You may owe thousands in taxes on some mortgages and credit card debts.

Millions of Taxpayers Owe Extra for Forgiven Debts!

1099-C FormIRS Form 1099C has become more common lately for people who have had debt forgiven due to different circumstances. Whether or not the forgiven debt is taxable depends on the circumstances. At the time of this writing, forgiven mortgage debt between the years of 2007 and 2013 is not taxable, but you still may get the IRS 1099-C form in January and you still have to declare it. How to fill out a tax form for forgiven debt is a different issue not discussed here. In the year 2012, there were over six million of these forms mailed out to people whose debt was written off, and in 2013 there could be even more.

Previously, credit card companies, auto loan guarantors, and payday loan processors may have written off balances without sending out a 1099-c but now any debt over six hundred dollars that gets forgiven will generate a 1099.

When is Forgiven Debt Taxable?.

1099-CWhether or not you have to pay taxes on this money depends on the circumstance. If the debt was forgiven in a bankruptcy, it is not taxable. If you had a student loan but canceled it through a program where you performed public service, worked in inner city schools, or did something that pays off the loan in lieu of money, then this would be non-taxable. If you were insolvent at the time your debt was forgiven then you may not be taxed, but you may need to prove that you owed more money than what you owned at the time, and of course you are going to have to prove that by filing a form with the Internal Revenue Service.

1099-C Exceptions & CODI

One exception to the mortgage exemption rule for 1099-c debt involves whether your residence was primary or secondary. If your vacation home was foreclosed on by a bank, then you may end up paying taxes on the forgiven amount as if it was income.

One of the reasons that the 1099-C Cancellation of Debt Income form has become such big news lately is that many collection agencies, banks, and credit card issuers are sending out these forms for debts that may be decades old. Tax experts have conflicting advice on the matter, and some are recommending that you declare the income on your current tax form, which can create brand new headaches that tax software can’t fix. If you get a CODI in the mail, you may not remember the debt, or it could have been taken over by a bank that bought out the accounts of an institution you borrowed from in the past. In some worst case scenarios, creditors may assign debt to your name on a 1099C CODI even though you were not the actual debtor.  Previously, collection agents were known to harass people with similar names into paying off other people’s debts, and damaging the credit ratings of innocent consumers, and this practice may result in cancellation of debt income statements years later. Collectors who gave up on “zombie debt” may now be filing these forms as an administrative way of getting people to call up and bring the debt current, which means that the collection cycle goes back to day one.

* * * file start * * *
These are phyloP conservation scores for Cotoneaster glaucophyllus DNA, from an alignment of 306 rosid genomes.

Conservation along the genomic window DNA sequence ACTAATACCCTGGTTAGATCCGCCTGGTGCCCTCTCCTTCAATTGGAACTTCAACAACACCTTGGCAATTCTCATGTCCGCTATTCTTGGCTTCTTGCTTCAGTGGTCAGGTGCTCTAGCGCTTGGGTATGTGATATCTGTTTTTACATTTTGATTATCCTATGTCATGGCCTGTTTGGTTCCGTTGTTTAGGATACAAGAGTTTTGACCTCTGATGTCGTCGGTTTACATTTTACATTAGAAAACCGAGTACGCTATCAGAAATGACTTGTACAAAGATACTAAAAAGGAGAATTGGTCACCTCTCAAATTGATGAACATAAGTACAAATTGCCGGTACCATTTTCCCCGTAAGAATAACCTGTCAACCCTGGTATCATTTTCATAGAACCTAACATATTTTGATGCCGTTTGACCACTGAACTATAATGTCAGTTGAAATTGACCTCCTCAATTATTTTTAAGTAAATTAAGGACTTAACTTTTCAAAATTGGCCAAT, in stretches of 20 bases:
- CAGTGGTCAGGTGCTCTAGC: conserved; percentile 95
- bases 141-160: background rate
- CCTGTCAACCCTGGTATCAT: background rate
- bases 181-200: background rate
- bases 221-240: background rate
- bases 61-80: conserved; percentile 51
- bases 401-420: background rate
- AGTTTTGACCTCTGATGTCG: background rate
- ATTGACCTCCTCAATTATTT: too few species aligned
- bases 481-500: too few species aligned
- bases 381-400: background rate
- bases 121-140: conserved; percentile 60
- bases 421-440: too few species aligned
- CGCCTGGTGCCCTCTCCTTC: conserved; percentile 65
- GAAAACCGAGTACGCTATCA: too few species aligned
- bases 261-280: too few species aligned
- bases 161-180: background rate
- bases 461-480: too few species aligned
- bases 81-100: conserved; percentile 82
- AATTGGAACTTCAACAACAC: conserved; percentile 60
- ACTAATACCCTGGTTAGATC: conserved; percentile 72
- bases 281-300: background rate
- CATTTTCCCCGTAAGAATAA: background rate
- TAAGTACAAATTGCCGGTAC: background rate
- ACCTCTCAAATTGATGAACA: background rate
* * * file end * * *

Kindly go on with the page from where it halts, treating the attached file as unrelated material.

Some consumers have reported that debts charged off years (or even decades) ago have generated 1099-C forms which indicate the forgiveness date is 2011 or 2012, and usually the last day of the  year. What can you do if you get a CODI notice? You may have to actually talk to an IRS employee depending on the circumstance of when the debt was discharged. For example, if you were insolvent when the debt was discharged, then you may not need to pay. If it turns out that you are insolvent for the tax year where you received the notice, and you can show this on Form 982, then you can put this behind you without worrying, but if you are among the people who may have been worse off in previous years, but are on the edge of a higher tax bracket today, the “income” from discharged debt can put a serious dent in your tax refund.